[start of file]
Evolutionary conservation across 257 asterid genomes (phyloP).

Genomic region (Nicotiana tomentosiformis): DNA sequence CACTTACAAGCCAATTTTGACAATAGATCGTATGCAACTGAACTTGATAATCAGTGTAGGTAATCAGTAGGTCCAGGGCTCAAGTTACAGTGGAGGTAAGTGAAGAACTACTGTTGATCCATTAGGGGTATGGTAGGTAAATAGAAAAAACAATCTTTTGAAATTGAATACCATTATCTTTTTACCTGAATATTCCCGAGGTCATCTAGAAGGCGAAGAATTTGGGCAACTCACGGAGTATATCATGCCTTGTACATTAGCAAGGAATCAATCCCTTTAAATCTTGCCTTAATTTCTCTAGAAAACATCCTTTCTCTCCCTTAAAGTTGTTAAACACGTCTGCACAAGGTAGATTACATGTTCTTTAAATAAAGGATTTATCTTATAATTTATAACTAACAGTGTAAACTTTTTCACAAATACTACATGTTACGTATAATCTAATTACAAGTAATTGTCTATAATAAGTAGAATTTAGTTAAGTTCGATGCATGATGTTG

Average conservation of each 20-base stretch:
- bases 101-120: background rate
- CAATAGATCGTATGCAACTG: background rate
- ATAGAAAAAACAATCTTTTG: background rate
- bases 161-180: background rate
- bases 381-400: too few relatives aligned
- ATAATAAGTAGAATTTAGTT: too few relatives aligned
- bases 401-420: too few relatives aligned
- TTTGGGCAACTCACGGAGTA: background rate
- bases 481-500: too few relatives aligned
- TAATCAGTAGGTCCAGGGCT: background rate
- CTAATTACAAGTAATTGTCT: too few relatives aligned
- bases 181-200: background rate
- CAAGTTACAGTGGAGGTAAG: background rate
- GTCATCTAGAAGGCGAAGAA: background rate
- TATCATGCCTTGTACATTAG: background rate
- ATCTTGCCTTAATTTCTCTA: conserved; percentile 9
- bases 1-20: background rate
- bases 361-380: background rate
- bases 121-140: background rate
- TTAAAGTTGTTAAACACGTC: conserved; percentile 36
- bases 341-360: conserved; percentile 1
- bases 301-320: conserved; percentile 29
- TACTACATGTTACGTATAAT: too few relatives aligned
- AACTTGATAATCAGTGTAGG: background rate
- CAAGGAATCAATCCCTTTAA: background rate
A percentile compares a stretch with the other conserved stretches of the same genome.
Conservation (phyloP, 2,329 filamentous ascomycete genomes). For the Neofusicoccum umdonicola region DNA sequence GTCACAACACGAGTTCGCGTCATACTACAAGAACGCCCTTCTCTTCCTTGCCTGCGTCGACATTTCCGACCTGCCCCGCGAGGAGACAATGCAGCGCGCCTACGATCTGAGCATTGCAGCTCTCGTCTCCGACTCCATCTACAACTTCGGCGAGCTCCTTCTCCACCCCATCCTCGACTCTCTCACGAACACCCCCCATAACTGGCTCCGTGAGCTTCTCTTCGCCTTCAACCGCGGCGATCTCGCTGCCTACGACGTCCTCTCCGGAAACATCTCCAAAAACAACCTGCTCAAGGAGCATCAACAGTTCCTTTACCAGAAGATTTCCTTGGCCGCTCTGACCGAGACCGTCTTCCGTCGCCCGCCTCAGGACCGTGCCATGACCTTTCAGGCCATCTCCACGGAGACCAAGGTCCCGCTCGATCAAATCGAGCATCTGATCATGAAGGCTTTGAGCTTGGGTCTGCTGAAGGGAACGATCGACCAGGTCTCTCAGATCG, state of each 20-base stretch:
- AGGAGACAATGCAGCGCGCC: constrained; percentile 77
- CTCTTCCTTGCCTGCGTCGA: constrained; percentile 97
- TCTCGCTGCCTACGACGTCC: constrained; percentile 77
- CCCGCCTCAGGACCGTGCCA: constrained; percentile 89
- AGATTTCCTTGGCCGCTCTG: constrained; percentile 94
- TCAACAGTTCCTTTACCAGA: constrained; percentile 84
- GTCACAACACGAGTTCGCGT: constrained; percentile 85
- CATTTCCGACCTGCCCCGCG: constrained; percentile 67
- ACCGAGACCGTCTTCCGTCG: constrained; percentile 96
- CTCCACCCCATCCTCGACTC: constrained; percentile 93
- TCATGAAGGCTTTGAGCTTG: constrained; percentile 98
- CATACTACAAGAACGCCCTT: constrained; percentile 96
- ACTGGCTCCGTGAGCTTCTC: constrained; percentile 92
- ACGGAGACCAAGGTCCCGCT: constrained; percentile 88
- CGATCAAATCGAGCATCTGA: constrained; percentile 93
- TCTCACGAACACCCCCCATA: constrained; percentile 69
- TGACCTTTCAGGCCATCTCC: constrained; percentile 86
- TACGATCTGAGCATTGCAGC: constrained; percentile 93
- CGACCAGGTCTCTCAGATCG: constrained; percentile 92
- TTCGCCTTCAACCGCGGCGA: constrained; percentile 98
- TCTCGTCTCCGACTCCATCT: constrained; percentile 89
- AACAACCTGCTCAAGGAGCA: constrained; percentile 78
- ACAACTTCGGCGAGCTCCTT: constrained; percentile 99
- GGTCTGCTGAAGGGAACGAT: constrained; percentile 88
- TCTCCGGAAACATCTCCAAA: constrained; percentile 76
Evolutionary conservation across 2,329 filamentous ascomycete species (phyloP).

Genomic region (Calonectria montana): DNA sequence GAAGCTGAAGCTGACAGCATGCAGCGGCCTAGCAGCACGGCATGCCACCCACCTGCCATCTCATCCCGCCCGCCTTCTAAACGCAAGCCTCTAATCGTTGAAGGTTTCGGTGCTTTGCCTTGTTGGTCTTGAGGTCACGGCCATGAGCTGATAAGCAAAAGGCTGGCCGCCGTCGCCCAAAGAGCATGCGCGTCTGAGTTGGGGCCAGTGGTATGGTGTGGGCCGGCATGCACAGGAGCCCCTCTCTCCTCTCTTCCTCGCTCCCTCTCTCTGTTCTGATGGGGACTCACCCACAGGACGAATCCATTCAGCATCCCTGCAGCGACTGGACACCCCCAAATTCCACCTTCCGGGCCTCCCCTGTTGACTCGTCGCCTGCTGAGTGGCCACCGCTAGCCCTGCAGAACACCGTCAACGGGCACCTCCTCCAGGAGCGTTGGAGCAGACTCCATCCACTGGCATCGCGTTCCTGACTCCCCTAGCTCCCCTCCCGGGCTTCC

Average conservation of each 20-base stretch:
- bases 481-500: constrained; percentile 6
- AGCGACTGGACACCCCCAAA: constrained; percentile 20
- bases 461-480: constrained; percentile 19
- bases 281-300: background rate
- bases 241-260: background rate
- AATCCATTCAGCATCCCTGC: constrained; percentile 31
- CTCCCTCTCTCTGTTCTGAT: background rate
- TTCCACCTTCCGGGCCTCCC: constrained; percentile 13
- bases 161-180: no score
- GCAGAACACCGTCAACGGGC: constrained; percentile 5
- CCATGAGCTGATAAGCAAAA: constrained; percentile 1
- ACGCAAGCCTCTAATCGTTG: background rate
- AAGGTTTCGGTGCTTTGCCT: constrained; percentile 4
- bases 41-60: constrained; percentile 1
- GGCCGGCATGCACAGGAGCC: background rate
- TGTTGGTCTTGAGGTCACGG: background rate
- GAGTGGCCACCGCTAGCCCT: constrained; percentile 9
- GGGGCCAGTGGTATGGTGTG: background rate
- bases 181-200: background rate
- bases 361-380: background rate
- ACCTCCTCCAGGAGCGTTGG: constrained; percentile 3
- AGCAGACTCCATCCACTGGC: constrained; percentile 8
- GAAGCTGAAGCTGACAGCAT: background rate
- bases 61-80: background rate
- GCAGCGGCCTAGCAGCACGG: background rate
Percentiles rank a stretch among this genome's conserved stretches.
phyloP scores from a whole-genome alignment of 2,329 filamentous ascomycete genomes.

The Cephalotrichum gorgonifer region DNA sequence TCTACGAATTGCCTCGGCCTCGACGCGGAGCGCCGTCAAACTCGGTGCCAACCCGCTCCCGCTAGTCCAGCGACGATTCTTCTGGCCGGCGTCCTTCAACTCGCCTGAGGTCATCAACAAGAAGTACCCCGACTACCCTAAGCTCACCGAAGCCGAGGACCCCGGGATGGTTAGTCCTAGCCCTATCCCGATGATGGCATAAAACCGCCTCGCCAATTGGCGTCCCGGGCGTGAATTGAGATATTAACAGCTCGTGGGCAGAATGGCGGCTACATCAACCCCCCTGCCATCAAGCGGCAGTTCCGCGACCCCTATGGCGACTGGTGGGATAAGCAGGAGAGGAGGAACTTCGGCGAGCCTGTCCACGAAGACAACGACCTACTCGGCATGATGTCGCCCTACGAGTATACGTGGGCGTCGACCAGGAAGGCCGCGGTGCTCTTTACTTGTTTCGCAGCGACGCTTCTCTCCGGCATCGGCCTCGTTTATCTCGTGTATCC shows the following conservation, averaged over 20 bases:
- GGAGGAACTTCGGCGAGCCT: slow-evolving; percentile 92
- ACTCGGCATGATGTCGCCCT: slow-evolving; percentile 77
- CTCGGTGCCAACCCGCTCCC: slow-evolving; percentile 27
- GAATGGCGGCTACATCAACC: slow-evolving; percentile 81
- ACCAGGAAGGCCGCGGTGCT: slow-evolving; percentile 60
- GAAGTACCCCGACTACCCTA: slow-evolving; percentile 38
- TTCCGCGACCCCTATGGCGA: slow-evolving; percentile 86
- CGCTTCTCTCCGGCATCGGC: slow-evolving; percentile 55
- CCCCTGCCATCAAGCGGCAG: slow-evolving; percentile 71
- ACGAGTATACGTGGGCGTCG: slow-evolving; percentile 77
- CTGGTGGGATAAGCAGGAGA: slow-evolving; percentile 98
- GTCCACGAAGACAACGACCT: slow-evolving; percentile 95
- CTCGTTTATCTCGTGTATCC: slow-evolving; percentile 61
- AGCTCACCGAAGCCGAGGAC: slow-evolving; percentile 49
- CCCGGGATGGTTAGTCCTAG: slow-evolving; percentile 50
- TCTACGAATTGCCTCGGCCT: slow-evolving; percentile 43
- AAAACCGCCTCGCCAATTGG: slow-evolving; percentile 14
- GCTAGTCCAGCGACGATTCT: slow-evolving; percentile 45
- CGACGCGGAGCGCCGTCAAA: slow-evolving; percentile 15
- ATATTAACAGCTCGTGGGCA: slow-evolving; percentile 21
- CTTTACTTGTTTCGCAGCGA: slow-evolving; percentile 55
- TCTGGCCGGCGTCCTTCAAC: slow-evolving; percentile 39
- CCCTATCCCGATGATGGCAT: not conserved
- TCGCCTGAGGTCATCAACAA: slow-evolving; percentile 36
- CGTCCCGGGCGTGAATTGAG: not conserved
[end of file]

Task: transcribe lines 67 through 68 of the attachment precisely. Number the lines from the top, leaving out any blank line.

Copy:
- bases 161-180: no score
- GCAGAACACCGTCAACGGGC: constrained; percentile 5